Principal Deputy Press Secretary Josh Earnest — standing in for Jay Carney who will be departing in short order — spoke on efforts being made within the VA to internally repair a broken system. “There have also been some management things that have been put in place,” said Earnest. “For example, suspending some performance awards for senior executives at the VHA, and other things. I mention that only because it’s also a topic of some discussion on Capitol Hill, and there are some steps that we’ve already taken proactively as an administration to address some of the management challenges that are associated with this,” he said, likely referring to Shinseki’s departure. “This is a large task. There’s no sugarcoating that. But it is a task that the President has never been more dedicated to.”
The first lady, for her part, has been making her own rounds on veteran issues, specifically on homelessness in veterans. “Altogether roughly 58,000 veterans are experiencing homelessness in America today,” said Mrs. Obama, stating that thankfully these numbers are decreasing, but noting that “Almost 90 percent of today’s homelessness veterans served before 9/11.” For this very reason, reports that homelessness are decreasing are perhaps misleading, or at least incomplete. The 2013 Annual Homeless Assessment Report to Congress does indeed state that homelessness among veterans has dropped every year since 2010, falling 8 percent between 2012 and 2013, and overall decreasing by 24 percent between 2009 and 2013. However, as the National Coalition for Homeless Veterans points out, this doesn’t address new versus old veteran populations within the homeless demographic. Older veterans from the Vietnam War, Korean War, and others who are of older ages will have died and affected the statistic in that way.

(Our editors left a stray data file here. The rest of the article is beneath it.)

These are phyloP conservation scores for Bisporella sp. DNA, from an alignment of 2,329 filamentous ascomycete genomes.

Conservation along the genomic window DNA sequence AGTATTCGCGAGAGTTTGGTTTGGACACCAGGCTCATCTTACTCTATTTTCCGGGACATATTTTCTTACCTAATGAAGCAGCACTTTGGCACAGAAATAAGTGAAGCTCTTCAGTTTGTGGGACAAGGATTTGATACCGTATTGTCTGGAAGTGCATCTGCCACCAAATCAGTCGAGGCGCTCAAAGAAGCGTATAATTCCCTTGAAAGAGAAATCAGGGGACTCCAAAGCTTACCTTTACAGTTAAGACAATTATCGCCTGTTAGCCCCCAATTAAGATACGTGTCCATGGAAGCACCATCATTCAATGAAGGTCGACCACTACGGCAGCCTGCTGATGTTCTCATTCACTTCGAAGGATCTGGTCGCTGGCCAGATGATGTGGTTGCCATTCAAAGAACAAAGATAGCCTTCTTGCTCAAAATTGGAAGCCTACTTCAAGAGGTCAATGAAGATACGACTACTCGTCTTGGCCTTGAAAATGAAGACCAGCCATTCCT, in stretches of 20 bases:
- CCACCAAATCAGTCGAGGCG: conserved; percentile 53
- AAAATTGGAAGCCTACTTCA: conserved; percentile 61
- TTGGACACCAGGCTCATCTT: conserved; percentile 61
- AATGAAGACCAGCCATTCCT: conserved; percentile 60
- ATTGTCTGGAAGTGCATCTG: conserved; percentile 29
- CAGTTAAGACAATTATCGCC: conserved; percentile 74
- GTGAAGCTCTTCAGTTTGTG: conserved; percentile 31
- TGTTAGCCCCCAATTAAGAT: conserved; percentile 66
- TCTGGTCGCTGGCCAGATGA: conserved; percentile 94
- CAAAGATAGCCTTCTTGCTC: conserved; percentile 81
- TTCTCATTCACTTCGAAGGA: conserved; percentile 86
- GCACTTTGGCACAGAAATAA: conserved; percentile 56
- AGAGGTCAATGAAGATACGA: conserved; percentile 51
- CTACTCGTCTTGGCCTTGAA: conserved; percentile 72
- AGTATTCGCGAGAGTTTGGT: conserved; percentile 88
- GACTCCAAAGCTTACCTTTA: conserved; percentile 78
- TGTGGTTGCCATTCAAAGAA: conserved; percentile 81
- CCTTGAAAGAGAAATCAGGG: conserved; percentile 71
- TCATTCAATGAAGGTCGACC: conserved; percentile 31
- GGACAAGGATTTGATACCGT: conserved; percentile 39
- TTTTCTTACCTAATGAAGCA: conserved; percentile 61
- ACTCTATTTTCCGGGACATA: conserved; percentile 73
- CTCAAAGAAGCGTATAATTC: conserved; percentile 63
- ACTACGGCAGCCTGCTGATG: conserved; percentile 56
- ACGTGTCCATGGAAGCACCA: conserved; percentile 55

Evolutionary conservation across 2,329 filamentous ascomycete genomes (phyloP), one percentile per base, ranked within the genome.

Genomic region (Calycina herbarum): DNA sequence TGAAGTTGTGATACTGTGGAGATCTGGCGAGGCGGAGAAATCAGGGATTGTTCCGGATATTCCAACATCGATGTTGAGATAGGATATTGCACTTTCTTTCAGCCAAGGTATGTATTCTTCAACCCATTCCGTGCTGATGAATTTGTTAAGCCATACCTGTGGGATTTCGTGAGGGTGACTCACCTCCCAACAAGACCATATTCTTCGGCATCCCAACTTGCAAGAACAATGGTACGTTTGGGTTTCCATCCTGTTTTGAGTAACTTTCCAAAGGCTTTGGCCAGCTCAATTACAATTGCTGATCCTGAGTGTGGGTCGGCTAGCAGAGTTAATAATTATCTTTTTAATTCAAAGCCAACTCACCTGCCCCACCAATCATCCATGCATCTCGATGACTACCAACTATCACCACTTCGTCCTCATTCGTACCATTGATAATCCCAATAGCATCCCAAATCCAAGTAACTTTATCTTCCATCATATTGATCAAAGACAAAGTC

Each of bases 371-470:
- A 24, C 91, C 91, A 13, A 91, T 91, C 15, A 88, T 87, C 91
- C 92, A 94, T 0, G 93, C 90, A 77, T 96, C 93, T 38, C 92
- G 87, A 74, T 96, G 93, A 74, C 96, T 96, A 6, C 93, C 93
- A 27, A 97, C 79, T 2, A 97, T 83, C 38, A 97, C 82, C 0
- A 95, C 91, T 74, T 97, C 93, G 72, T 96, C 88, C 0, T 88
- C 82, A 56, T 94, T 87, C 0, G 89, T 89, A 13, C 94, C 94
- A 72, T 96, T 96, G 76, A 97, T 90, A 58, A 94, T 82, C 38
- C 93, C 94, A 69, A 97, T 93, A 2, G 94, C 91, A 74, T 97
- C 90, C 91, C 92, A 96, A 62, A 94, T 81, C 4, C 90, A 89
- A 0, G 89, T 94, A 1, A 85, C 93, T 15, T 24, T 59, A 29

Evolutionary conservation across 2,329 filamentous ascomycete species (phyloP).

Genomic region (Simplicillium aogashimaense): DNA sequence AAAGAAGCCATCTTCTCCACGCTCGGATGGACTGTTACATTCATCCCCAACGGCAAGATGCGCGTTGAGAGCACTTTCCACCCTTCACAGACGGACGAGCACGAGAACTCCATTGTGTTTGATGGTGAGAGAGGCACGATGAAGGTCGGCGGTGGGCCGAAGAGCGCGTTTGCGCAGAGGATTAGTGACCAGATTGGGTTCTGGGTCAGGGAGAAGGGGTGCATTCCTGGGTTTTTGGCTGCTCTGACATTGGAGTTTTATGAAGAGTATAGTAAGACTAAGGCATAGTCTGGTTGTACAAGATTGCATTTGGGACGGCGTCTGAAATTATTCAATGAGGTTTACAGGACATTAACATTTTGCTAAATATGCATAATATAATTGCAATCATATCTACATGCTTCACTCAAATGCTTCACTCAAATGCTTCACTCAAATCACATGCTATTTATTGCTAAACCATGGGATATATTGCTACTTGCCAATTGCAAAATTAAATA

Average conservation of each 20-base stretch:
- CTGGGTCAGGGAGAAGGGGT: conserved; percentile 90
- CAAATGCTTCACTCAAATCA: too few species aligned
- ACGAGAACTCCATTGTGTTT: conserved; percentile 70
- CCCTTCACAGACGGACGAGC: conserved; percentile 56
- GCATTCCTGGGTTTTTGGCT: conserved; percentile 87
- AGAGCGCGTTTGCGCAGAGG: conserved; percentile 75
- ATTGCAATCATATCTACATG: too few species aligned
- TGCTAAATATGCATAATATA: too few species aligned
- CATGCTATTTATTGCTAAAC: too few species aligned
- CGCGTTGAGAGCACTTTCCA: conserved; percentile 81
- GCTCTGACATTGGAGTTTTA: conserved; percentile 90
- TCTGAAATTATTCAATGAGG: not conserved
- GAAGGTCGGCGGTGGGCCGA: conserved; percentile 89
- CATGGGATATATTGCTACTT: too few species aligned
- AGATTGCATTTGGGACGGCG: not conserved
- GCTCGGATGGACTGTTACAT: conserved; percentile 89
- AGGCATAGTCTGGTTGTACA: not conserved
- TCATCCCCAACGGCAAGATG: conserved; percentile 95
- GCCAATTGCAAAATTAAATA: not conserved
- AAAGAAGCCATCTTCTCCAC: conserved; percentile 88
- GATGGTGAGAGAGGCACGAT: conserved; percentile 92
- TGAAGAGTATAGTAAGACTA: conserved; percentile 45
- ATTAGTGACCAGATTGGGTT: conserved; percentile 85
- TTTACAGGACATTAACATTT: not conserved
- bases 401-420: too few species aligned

National Coalition for Homeless Veterans reports that the number of homeless veterans from Operation Enduring Freedom, Operation New Dawn, and Operation Iraqi Freedom made up only 8.8 percent of the overall population, 12,700 veterans, in 2010, but that the number of young homeless veterans is actually increasing. So while homeless veterans may be decreasing, this may not be due to services or aid to veterans. The National Survey of Homeless Veterans done in 2011 by 100,00 H0mes, and referenced by VA.gov, notes that veterans from the last wars in Iraq and Afghanistan were “more likely to report a traumatic brain injury and to have received some form of mental health treatment than veterans of other wars.” It reports that 27 percent of Iraq and Afghanistan veterans reported traumatic brain injury, while 19 percent of other veterans report the same. The increase in mental health reports — 46 percent compared to 41 percent — is partially explainable by a greater awareness and acceptance of mental illness in recent times.
Mrs. Obama noted aid available through Housing and Urban Development (HUD) or the VA, discussing the Supportive Services for Veterans Families (SSVF) program, and announcing the creation of the Mayors Challenge to End Veteran Homelessness, which will involve seventy-seven mayors, four governors, and four county officials who will be working to target homelessness in their states and areas.